“I would never put your daughter in danger, Shane—I’m not a thoughtless ass.” He could almost hear Quinn’s eye roll through the phone. “Paige no longer has anyone after her other than the fucking press. Her husband was found guilty of running a multi-million-dollar Ponzi scheme and sentenced to twenty-five years last week. He committed suicide the next day by hanging himself in his cell. All their assets have been frozen while the courts figure out the awards to his victims. Paige knew nothing about what he was up to. When she did find out, she went straight to the feds. Without her, it might’ve been a few years and dozens more victims before he got caught. She filed for divorce after his arrest and wants all his victims to be reimbursed before she sees a cent of what might be left over—which won’t be much at all. Anyway, she wants to get out of San Francisco and start over in a place where no one knows her and isn’t looking at her like she’s to blame for what the rat-bastard did. Like I said, the only people who might try to track her down are a few jackass reporters and even they’ll forget about her after the next big scandal hits.”
Staring at the ceiling, Shane let out a sigh. “I don’t want to sound like . . . I don’t know . . . a reverse snob, I guess, but it seems like you want to send us a high-society, city chick who’s used to having her own maids and chefs, Quinn. We need a cook, housekeeper, and part-time babysitter, not someone who’ll want to call in a delivery order for every meal, need to ask how to use a vacuum, and pull her hair out when Arianna starts playing twenty questions.”
A horn blasting made Shane realize Quinn was driving somewhere. “I wouldn’t have called if I didn’t think you all would be a good fit. She’s from a small town in Nebraska, so she knows what it’s like to drive an hour to the closest Walmart. She went to college on a full scholarship, otherwise she and her parents would never have been able to afford it. That’s where she met her husband. She’s got a bachelor’s degree in business and had her own interior design company. Unfortunately, her husband’s name was on the paperwork, since he’d fronted the startup money, so that was seized too. I’m telling you, Shane, she’s a nice woman. Her folks are dead, and she doesn’t want to return to her hometown in disgrace. Paige just wants to find someplace where she’s not front-page news anymore, so she can figure out where to go from here. You can set it up on a trial basis. If it doesn’t work out, I’ll help her move on.”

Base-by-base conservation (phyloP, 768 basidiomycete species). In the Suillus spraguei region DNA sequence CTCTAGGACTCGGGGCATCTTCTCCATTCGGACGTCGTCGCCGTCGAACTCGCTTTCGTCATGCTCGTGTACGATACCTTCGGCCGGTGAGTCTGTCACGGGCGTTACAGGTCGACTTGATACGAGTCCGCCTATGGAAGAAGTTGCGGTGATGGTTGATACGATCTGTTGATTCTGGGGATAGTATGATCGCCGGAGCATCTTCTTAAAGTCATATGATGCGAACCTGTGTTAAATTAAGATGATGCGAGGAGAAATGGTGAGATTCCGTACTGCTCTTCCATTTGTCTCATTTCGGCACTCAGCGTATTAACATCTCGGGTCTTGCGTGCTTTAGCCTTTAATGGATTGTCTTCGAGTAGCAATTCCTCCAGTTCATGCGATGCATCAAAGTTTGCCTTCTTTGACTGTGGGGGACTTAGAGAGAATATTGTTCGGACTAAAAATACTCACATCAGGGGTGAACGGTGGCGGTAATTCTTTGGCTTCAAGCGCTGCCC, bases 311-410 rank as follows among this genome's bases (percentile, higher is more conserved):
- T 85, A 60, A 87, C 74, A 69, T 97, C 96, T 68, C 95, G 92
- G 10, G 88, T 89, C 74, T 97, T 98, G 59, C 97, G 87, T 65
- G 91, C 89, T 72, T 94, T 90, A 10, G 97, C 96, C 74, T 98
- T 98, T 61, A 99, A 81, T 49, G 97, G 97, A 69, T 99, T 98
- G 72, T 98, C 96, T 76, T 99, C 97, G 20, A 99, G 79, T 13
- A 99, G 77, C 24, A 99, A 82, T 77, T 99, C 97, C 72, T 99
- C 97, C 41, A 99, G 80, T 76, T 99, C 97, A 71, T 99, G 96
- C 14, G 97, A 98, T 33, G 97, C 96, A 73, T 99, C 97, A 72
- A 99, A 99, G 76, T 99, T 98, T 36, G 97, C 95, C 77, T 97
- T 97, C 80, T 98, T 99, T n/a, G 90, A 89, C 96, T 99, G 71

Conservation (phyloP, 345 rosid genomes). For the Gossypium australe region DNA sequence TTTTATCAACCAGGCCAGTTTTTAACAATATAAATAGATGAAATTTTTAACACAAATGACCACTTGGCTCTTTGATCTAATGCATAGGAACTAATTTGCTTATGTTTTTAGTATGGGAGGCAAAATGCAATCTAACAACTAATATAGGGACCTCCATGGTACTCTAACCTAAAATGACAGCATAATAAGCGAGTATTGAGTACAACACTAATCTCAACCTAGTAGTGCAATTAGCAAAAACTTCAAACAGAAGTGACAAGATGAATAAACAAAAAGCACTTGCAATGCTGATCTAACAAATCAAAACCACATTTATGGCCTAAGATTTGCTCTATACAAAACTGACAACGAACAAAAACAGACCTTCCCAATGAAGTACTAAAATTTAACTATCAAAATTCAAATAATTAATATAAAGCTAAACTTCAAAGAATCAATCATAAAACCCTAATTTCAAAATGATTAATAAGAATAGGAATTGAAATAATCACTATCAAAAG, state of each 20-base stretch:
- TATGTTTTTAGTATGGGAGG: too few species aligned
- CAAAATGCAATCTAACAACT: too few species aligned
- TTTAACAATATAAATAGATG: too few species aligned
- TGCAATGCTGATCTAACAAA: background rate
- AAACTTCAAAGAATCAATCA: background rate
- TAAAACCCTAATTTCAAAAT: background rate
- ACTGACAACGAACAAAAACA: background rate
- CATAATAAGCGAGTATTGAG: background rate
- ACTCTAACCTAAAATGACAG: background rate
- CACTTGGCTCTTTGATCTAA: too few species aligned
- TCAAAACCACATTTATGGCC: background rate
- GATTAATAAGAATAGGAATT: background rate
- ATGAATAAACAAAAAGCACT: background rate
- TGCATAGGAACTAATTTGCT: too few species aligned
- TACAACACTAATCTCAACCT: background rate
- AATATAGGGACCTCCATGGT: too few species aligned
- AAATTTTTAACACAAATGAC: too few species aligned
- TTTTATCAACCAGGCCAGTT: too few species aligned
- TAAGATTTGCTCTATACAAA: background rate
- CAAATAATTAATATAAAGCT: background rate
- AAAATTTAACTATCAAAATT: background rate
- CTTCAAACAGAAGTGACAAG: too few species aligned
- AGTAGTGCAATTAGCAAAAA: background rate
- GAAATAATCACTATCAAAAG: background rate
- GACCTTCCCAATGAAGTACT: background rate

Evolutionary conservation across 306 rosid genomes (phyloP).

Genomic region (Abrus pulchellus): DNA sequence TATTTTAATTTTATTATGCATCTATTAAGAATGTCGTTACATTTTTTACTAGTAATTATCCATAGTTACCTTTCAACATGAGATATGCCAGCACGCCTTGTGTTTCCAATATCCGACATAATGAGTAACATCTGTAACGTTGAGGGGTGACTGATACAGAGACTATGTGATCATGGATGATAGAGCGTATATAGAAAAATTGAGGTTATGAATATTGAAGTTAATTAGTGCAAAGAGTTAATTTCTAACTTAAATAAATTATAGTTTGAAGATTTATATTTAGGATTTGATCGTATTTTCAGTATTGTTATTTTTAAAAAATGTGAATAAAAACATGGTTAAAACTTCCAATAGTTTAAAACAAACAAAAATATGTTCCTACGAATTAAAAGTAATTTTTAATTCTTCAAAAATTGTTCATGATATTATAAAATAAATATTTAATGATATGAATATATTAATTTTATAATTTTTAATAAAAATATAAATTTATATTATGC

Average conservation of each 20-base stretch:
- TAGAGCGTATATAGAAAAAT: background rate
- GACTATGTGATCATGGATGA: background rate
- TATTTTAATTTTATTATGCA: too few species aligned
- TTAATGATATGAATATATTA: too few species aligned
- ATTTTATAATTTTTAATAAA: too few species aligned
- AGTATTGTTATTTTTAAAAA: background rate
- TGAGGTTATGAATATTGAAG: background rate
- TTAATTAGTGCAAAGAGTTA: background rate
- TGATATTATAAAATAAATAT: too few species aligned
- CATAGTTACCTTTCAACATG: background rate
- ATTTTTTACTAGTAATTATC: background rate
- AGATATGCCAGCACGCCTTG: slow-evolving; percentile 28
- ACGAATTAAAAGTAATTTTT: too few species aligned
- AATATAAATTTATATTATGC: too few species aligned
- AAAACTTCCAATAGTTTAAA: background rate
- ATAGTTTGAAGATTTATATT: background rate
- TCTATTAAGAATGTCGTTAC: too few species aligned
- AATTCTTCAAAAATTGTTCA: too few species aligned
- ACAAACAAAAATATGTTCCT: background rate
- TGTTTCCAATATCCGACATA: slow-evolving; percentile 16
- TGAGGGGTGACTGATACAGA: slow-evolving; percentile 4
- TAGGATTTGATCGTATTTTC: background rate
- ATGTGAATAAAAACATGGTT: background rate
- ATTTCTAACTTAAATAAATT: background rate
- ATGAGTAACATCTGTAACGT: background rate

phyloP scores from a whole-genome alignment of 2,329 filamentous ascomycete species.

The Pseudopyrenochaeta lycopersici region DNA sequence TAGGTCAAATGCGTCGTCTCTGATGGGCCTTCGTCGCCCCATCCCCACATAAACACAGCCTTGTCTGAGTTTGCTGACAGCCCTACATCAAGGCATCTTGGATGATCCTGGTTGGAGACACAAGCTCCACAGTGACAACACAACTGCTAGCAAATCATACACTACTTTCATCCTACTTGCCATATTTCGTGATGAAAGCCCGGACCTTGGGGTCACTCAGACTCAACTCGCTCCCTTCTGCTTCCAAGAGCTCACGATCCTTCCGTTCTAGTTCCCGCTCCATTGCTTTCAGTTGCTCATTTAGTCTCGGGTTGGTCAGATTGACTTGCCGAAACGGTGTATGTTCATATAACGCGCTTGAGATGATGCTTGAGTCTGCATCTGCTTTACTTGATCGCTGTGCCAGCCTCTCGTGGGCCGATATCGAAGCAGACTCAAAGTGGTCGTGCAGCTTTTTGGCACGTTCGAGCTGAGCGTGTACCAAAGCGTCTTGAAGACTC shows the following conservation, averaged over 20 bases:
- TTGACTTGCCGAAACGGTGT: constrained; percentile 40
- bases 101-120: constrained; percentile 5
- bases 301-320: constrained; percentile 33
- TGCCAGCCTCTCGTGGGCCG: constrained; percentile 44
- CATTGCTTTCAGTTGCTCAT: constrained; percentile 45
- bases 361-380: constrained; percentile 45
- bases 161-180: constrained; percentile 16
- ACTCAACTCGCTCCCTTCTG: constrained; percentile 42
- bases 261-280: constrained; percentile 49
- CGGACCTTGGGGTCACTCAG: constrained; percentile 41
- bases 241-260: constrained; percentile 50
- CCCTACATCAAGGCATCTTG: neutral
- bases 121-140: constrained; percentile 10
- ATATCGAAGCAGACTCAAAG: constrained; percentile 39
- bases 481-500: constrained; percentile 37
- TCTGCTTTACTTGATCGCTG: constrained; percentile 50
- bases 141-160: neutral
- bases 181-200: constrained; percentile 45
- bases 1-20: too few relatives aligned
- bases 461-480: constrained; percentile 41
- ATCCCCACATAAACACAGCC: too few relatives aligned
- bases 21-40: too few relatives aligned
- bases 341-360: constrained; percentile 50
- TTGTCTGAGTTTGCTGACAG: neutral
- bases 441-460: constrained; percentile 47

Again, Shane’s eyes narrowed. “This isn’t on the clock, is it?” As far as he knew, Quinn wasn’t taking on any new cases. After fourteen years with the US Marshals, he was going into the private sector where there would be far less stress. It hadn’t been a decision made lightly, since he’d needed six more years to get his full pension, but he’d been afraid the job would kill him before that rolled around.
“Not anymore. I had her in protective custody until she testified against him. The FBI was worried he’d try to put a hit out on her. Once he was found guilty, then killed himself, she no longer needed to be in the program. I’m just trying to help her out, and after our conversation the other day, I thought if I sent her to you, it would solve everyone’s problems.”
Shane mulled it over for a few moments. His trust in his cousin was what finally swayed him. “All right—on a trial basis, though. I’ll tell Tuck about her later. How soon can she be here?”
“Is tomorrow afternoon too soon?”
He snorted. “You bastard—you knew I was going to say yes, didn’t you?”
Dropping his feet to the floor again, Shane sat up. “What’s her last name? I’m going to Google her and find out what you’re getting Tuck and me into.”
“Merritt—two Rs and two Ts. First name is P-A-I-G-E. She’s thirty-five. And don’t hold her husband’s crimes against her. Like I said, she knew nothing about what he was into and turned him in as soon as she did.”
He jotted down the name and age as he heard the front door open and slam shut. Seconds later, a blonde-haired, dark-eyed tornado came racing into his office. “Daddy! Look what I drew in art class,” Arianna exclaimed, holding up a piece of white paper with a multi-colored drawing on it.
He nodded, and she disappeared again. Holding up a finger, he smiled at his daughter. “Hang on, sweetie. I’m talking to Uncle Quinn.”
“Hi, Uncle Quinn,” the little pipsqueak shouted, causing both men to chuckle.
“I will. I’ll also talk to Paige and let you know what time to expect her—I’ll get her on a flight tomorrow and one of you can pick her up at the airport. Once you all are sure she’s staying, she’ll send for the rest of her stuff. Say hi to Tucker and give Arianna a hug for me. And, Shane . . . thanks.”
“You owe me.”
Disconnecting the call, Shane pushed his chair back from the desk and pulled Arianna into his lap as she began to chat about her day. She was the spitting image of her mother, and he was so grateful to have her in their lives. She was Sarah’s legacy. They didn’t know if her paternal DNA had come from Shane or Tuck, and neither man felt the need to find out. As far as they were concerned, she belonged to both of them, just as they belonged to each other.